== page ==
Tuesday, April 27, 2010

Keeping an eye on what's necessary

As mentioned over at Tam's (as well as a mud test from a vid at Xavier's), the SA Mil-Spec is a great 1911, if you are in the market for an entry into 1911-type pistols, and don't want to sell vital parts of your anatomy.

The issue brought forth regarding forging versus casting (MIM also) is addressed in the Mil-Spec by using IMBEL sourced frames and slides (at least they are on my vintage). I bought mine about three years ago, and I've been very happy with it. Not that it matters much in the low pressure .45 ACP cartridge, but it is nice knowing that by being rather over-built for the chambering, it'll more than likely keep shooting for 2 or 3 generations before being rendered unservicable, so long as my progeny can keep throwing the odd extractor, barrel link and springs at it.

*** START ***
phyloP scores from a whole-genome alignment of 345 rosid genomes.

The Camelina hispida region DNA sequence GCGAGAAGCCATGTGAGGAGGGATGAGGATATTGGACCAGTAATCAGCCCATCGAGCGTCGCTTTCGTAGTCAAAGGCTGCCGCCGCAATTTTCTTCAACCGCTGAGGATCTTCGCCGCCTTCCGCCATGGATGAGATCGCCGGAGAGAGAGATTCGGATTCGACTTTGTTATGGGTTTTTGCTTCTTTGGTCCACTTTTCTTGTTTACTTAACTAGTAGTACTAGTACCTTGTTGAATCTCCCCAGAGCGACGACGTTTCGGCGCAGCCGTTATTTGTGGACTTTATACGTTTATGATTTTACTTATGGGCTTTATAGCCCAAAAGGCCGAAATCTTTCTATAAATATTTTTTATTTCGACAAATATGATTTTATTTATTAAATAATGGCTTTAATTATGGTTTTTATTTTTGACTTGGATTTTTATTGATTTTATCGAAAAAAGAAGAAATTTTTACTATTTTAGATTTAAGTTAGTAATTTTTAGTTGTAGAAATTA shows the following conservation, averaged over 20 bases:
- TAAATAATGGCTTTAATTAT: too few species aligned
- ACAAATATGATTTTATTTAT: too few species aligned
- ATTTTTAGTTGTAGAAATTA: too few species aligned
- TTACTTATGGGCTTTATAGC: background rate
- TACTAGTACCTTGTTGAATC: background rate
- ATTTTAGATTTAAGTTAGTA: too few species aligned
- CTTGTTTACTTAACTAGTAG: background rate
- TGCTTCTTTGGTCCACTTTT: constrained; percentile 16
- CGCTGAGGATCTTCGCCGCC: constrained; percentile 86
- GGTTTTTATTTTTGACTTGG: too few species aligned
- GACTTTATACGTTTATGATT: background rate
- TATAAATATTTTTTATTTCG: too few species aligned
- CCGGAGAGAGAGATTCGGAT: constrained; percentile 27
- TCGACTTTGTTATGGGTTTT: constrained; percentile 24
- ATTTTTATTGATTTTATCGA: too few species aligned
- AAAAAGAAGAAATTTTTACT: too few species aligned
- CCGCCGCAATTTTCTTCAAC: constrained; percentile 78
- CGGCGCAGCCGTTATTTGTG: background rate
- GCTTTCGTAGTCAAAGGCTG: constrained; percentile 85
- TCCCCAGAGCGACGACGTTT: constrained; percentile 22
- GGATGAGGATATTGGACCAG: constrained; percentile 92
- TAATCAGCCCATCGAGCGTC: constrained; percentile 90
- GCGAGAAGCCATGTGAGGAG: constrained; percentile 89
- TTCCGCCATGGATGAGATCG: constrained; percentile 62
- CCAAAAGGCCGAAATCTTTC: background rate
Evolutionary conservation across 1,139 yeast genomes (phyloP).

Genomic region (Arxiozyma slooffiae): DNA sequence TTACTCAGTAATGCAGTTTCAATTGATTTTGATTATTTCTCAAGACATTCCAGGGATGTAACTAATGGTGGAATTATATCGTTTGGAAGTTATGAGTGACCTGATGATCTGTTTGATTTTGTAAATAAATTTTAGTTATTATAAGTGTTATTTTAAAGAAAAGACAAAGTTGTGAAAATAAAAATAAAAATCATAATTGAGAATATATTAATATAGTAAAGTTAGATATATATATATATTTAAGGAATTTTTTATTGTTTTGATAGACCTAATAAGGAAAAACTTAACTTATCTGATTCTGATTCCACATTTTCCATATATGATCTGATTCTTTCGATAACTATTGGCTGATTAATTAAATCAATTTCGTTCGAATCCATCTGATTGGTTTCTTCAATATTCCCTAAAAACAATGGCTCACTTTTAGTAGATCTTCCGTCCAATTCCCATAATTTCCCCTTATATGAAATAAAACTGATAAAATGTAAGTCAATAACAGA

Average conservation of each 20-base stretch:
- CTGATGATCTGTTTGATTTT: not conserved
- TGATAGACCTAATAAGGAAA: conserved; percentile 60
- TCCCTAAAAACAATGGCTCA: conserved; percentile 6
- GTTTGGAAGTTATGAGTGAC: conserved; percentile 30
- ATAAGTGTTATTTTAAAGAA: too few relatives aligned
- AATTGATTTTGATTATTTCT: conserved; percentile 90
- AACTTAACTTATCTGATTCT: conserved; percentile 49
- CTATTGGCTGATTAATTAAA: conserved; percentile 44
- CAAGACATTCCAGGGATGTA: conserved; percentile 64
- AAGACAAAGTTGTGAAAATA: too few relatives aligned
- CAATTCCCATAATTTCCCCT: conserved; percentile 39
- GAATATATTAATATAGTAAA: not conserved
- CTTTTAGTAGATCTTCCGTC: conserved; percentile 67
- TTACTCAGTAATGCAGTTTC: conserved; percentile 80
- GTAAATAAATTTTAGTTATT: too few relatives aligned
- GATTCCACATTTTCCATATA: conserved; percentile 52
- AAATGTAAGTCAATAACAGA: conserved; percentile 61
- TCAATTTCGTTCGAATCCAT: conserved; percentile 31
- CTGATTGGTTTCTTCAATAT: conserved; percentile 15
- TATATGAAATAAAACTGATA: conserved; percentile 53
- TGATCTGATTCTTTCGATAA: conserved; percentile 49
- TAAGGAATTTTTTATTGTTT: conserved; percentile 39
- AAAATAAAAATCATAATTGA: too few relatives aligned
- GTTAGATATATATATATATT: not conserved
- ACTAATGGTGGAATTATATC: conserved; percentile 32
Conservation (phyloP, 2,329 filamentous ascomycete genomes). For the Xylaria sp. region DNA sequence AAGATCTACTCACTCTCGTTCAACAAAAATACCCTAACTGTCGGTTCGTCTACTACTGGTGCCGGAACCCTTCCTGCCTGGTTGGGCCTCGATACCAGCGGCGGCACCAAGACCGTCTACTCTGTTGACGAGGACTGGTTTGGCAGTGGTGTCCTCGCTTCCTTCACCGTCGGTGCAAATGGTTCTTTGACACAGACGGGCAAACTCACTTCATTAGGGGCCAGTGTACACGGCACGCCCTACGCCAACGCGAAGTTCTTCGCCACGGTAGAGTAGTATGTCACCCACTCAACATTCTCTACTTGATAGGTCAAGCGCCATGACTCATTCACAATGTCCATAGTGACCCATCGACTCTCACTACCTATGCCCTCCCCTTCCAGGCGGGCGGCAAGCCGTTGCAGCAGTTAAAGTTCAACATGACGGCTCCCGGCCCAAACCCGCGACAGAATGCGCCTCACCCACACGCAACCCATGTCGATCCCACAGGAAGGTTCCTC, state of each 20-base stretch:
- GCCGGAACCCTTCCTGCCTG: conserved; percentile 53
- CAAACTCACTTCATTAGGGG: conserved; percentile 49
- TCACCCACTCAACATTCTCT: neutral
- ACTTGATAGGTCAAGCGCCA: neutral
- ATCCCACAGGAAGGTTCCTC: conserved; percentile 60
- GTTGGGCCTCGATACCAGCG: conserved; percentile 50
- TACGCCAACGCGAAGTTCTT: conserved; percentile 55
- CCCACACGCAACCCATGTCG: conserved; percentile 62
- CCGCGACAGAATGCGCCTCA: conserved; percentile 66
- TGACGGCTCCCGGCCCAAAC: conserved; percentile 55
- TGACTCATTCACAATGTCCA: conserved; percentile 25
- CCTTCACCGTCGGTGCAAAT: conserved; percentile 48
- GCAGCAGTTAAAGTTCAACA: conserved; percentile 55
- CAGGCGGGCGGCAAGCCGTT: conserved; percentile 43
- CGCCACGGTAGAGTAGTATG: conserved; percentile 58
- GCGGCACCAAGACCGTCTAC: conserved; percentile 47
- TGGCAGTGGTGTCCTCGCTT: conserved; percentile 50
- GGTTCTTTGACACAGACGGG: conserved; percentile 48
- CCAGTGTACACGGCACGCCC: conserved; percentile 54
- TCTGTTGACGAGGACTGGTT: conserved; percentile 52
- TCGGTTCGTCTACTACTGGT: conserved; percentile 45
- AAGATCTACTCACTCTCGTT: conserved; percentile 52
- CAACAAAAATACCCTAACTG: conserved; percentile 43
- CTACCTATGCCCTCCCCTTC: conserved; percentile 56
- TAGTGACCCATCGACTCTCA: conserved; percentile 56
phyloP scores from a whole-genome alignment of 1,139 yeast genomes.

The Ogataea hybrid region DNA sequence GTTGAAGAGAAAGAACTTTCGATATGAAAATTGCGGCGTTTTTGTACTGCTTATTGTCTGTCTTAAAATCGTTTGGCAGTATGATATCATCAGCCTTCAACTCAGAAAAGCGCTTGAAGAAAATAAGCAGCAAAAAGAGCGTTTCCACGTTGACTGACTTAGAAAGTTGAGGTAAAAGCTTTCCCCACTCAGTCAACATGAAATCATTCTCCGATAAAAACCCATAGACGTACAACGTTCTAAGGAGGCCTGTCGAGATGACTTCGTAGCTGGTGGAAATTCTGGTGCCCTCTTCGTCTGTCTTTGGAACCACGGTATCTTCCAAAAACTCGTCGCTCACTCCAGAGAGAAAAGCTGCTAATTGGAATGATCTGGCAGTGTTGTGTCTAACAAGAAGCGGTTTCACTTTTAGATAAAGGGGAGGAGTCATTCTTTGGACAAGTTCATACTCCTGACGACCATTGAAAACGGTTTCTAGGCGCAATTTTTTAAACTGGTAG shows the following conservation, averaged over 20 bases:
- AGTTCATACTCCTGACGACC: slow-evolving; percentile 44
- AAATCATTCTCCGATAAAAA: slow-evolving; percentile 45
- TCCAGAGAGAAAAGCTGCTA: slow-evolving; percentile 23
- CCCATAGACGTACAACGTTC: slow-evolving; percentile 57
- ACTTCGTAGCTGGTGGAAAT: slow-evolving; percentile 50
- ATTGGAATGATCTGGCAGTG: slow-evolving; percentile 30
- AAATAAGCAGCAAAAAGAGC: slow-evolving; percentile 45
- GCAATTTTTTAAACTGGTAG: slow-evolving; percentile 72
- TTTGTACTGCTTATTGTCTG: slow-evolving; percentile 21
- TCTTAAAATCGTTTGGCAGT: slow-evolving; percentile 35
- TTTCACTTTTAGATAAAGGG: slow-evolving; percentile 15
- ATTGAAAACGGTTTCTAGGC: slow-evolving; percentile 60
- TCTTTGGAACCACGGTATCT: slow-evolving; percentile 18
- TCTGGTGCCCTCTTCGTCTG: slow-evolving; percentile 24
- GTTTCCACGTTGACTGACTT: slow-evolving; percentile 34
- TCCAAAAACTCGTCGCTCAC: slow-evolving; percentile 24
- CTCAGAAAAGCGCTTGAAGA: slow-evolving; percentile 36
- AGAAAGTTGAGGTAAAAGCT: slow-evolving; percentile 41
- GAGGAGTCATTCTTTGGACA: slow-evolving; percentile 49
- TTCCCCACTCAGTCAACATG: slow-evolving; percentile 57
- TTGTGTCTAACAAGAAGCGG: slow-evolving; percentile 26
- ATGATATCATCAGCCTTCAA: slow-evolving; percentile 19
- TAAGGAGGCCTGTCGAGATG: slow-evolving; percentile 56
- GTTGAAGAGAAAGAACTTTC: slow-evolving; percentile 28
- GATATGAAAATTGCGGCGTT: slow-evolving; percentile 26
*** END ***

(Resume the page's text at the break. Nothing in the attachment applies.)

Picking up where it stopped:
So, my opinion of the goods hasn't changed since my purchase. I think the steel forgings are pretty good, with the rest of the innards holding up well too, and the finish (parkerized) still looks good, with a few shiny spots from holster wear.

A good value.

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Blogger Tam said...

The Colt on my hip, (or at least its frame, barrel, and slide,) turned 44 this year.

Back before CAD was invented, they tented to put way too much material in guns, and that's the way I likes it. :D

6:25 PM  
Blogger theirritablearchitect said...

Obviously, too, another great feature about the basic design of this gun being more than 100 years old is that the problems have long since passed the teething point. One needn't worry about certain oddities showing up, except maybe in the high-pressure exotic chamberings.

It's just so proven a combination of gun, cartridge and basic ergonomics. A classic for good reason.

8:09 PM  

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